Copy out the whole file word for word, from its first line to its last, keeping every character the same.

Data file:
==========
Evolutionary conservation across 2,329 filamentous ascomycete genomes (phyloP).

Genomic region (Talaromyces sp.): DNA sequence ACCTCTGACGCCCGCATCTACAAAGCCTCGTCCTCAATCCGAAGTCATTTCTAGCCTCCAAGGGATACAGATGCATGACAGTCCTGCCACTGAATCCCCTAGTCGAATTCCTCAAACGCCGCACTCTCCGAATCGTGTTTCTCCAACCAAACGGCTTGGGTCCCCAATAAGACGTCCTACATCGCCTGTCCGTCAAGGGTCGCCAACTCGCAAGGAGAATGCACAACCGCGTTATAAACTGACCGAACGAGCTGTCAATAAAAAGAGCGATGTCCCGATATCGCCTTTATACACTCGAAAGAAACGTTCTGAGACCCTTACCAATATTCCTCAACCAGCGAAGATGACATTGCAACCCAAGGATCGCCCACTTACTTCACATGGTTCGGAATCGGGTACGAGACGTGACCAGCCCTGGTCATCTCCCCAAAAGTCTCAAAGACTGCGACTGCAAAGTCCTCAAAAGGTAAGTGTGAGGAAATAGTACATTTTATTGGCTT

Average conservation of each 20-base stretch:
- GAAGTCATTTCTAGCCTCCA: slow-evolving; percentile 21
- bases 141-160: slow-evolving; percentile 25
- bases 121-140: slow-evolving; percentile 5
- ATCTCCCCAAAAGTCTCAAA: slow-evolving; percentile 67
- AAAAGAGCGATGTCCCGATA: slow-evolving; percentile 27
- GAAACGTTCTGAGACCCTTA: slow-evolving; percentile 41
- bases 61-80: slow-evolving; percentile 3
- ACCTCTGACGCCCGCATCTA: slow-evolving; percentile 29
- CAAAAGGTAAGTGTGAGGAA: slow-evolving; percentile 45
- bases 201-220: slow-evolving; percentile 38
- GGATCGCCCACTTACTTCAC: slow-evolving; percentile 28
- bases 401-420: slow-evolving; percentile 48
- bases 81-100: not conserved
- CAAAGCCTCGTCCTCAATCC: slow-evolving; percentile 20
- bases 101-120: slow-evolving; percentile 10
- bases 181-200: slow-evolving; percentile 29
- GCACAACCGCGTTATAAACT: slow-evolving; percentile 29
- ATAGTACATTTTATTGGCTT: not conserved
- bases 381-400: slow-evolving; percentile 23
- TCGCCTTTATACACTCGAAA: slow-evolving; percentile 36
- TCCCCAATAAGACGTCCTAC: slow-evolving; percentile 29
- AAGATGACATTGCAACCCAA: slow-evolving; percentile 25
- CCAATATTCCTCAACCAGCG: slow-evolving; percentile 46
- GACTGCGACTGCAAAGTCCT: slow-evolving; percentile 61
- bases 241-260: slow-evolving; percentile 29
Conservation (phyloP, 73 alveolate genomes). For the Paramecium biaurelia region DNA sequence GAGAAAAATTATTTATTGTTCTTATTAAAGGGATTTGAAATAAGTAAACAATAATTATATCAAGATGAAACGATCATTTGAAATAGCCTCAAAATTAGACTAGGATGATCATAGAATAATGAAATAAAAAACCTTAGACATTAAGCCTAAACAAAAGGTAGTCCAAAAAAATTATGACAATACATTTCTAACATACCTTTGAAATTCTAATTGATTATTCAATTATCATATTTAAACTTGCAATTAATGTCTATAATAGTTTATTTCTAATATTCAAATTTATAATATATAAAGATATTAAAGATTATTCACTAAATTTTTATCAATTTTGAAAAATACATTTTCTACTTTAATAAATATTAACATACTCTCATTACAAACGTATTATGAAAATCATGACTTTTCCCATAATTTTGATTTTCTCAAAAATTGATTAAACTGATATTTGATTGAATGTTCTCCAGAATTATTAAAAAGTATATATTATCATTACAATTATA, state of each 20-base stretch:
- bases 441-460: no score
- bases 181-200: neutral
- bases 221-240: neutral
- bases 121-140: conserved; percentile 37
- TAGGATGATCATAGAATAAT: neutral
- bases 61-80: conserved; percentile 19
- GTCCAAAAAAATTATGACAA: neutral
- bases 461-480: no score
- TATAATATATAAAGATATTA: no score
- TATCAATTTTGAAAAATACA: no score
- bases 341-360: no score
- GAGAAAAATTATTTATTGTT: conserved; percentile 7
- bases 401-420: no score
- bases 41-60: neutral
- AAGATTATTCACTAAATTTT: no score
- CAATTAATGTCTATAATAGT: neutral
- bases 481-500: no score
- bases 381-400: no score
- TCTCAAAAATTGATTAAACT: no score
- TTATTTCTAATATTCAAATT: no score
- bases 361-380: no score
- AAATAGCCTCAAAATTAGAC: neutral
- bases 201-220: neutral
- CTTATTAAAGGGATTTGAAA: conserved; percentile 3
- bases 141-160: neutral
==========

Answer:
Evolutionary conservation across 2,329 filamentous ascomycete genomes (phyloP).

Genomic region (Talaromyces sp.): DNA sequence ACCTCTGACGCCCGCATCTACAAAGCCTCGTCCTCAATCCGAAGTCATTTCTAGCCTCCAAGGGATACAGATGCATGACAGTCCTGCCACTGAATCCCCTAGTCGAATTCCTCAAACGCCGCACTCTCCGAATCGTGTTTCTCCAACCAAACGGCTTGGGTCCCCAATAAGACGTCCTACATCGCCTGTCCGTCAAGGGTCGCCAACTCGCAAGGAGAATGCACAACCGCGTTATAAACTGACCGAACGAGCTGTCAATAAAAAGAGCGATGTCCCGATATCGCCTTTATACACTCGAAAGAAACGTTCTGAGACCCTTACCAATATTCCTCAACCAGCGAAGATGACATTGCAACCCAAGGATCGCCCACTTACTTCACATGGTTCGGAATCGGGTACGAGACGTGACCAGCCCTGGTCATCTCCCCAAAAGTCTCAAAGACTGCGACTGCAAAGTCCTCAAAAGGTAAGTGTGAGGAAATAGTACATTTTATTGGCTT

Average conservation of each 20-base stretch:
- GAAGTCATTTCTAGCCTCCA: slow-evolving; percentile 21
- bases 141-160: slow-evolving; percentile 25
- bases 121-140: slow-evolving; percentile 5
- ATCTCCCCAAAAGTCTCAAA: slow-evolving; percentile 67
- AAAAGAGCGATGTCCCGATA: slow-evolving; percentile 27
- GAAACGTTCTGAGACCCTTA: slow-evolving; percentile 41
- bases 61-80: slow-evolving; percentile 3
- ACCTCTGACGCCCGCATCTA: slow-evolving; percentile 29
- CAAAAGGTAAGTGTGAGGAA: slow-evolving; percentile 45
- bases 201-220: slow-evolving; percentile 38
- GGATCGCCCACTTACTTCAC: slow-evolving; percentile 28
- bases 401-420: slow-evolving; percentile 48
- bases 81-100: not conserved
- CAAAGCCTCGTCCTCAATCC: slow-evolving; percentile 20
- bases 101-120: slow-evolving; percentile 10
- bases 181-200: slow-evolving; percentile 29
- GCACAACCGCGTTATAAACT: slow-evolving; percentile 29
- ATAGTACATTTTATTGGCTT: not conserved
- bases 381-400: slow-evolving; percentile 23
- TCGCCTTTATACACTCGAAA: slow-evolving; percentile 36
- TCCCCAATAAGACGTCCTAC: slow-evolving; percentile 29
- AAGATGACATTGCAACCCAA: slow-evolving; percentile 25
- CCAATATTCCTCAACCAGCG: slow-evolving; percentile 46
- GACTGCGACTGCAAAGTCCT: slow-evolving; percentile 61
- bases 241-260: slow-evolving; percentile 29
Conservation (phyloP, 73 alveolate genomes). For the Paramecium biaurelia region DNA sequence GAGAAAAATTATTTATTGTTCTTATTAAAGGGATTTGAAATAAGTAAACAATAATTATATCAAGATGAAACGATCATTTGAAATAGCCTCAAAATTAGACTAGGATGATCATAGAATAATGAAATAAAAAACCTTAGACATTAAGCCTAAACAAAAGGTAGTCCAAAAAAATTATGACAATACATTTCTAACATACCTTTGAAATTCTAATTGATTATTCAATTATCATATTTAAACTTGCAATTAATGTCTATAATAGTTTATTTCTAATATTCAAATTTATAATATATAAAGATATTAAAGATTATTCACTAAATTTTTATCAATTTTGAAAAATACATTTTCTACTTTAATAAATATTAACATACTCTCATTACAAACGTATTATGAAAATCATGACTTTTCCCATAATTTTGATTTTCTCAAAAATTGATTAAACTGATATTTGATTGAATGTTCTCCAGAATTATTAAAAAGTATATATTATCATTACAATTATA, state of each 20-base stretch:
- bases 441-460: no score
- bases 181-200: neutral
- bases 221-240: neutral
- bases 121-140: conserved; percentile 37
- TAGGATGATCATAGAATAAT: neutral
- bases 61-80: conserved; percentile 19
- GTCCAAAAAAATTATGACAA: neutral
- bases 461-480: no score
- TATAATATATAAAGATATTA: no score
- TATCAATTTTGAAAAATACA: no score
- bases 341-360: no score
- GAGAAAAATTATTTATTGTT: conserved; percentile 7
- bases 401-420: no score
- bases 41-60: neutral
- AAGATTATTCACTAAATTTT: no score
- CAATTAATGTCTATAATAGT: neutral
- bases 481-500: no score
- bases 381-400: no score
- TCTCAAAAATTGATTAAACT: no score
- TTATTTCTAATATTCAAATT: no score
- bases 361-380: no score
- AAATAGCCTCAAAATTAGAC: neutral
- bases 201-220: neutral
- CTTATTAAAGGGATTTGAAA: conserved; percentile 3
- bases 141-160: neutral